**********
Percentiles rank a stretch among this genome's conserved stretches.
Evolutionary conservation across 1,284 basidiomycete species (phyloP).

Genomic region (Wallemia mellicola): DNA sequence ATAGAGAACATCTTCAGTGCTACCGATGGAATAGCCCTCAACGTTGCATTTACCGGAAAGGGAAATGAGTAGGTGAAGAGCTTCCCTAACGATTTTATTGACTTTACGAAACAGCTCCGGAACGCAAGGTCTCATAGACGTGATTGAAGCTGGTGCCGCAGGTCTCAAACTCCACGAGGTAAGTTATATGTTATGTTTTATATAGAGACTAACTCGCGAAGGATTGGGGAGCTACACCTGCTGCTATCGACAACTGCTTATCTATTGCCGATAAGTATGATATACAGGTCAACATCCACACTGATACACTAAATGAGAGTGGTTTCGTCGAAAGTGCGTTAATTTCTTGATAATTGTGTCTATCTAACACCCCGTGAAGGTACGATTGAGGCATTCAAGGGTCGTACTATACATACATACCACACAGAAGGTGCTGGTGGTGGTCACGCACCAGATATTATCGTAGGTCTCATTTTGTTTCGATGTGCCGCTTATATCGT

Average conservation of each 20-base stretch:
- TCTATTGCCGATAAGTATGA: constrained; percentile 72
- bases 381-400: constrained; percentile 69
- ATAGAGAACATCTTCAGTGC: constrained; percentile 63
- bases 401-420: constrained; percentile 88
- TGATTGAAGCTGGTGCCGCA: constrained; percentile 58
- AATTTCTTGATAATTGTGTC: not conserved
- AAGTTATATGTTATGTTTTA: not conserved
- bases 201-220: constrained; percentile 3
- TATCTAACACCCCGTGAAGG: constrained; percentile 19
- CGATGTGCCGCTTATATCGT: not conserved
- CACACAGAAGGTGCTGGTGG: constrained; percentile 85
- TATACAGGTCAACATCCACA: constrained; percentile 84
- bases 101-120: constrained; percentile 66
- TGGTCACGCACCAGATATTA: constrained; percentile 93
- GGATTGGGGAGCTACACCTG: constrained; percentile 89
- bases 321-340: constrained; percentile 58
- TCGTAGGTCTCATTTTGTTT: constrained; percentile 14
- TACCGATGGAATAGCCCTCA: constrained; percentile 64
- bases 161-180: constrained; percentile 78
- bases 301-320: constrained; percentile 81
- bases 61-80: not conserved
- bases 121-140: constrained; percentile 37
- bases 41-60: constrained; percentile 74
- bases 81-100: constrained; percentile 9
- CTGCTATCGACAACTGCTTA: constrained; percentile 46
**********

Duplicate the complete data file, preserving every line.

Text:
Percentiles rank a stretch among this genome's conserved stretches.
Evolutionary conservation across 1,284 basidiomycete species (phyloP).

Genomic region (Wallemia mellicola): DNA sequence ATAGAGAACATCTTCAGTGCTACCGATGGAATAGCCCTCAACGTTGCATTTACCGGAAAGGGAAATGAGTAGGTGAAGAGCTTCCCTAACGATTTTATTGACTTTACGAAACAGCTCCGGAACGCAAGGTCTCATAGACGTGATTGAAGCTGGTGCCGCAGGTCTCAAACTCCACGAGGTAAGTTATATGTTATGTTTTATATAGAGACTAACTCGCGAAGGATTGGGGAGCTACACCTGCTGCTATCGACAACTGCTTATCTATTGCCGATAAGTATGATATACAGGTCAACATCCACACTGATACACTAAATGAGAGTGGTTTCGTCGAAAGTGCGTTAATTTCTTGATAATTGTGTCTATCTAACACCCCGTGAAGGTACGATTGAGGCATTCAAGGGTCGTACTATACATACATACCACACAGAAGGTGCTGGTGGTGGTCACGCACCAGATATTATCGTAGGTCTCATTTTGTTTCGATGTGCCGCTTATATCGT

Average conservation of each 20-base stretch:
- TCTATTGCCGATAAGTATGA: constrained; percentile 72
- bases 381-400: constrained; percentile 69
- ATAGAGAACATCTTCAGTGC: constrained; percentile 63
- bases 401-420: constrained; percentile 88
- TGATTGAAGCTGGTGCCGCA: constrained; percentile 58
- AATTTCTTGATAATTGTGTC: not conserved
- AAGTTATATGTTATGTTTTA: not conserved
- bases 201-220: constrained; percentile 3
- TATCTAACACCCCGTGAAGG: constrained; percentile 19
- CGATGTGCCGCTTATATCGT: not conserved
- CACACAGAAGGTGCTGGTGG: constrained; percentile 85
- TATACAGGTCAACATCCACA: constrained; percentile 84
- bases 101-120: constrained; percentile 66
- TGGTCACGCACCAGATATTA: constrained; percentile 93
- GGATTGGGGAGCTACACCTG: constrained; percentile 89
- bases 321-340: constrained; percentile 58
- TCGTAGGTCTCATTTTGTTT: constrained; percentile 14
- TACCGATGGAATAGCCCTCA: constrained; percentile 64
- bases 161-180: constrained; percentile 78
- bases 301-320: constrained; percentile 81
- bases 61-80: not conserved
- bases 121-140: constrained; percentile 37
- bases 41-60: constrained; percentile 74
- bases 81-100: constrained; percentile 9
- CTGCTATCGACAACTGCTTA: constrained; percentile 46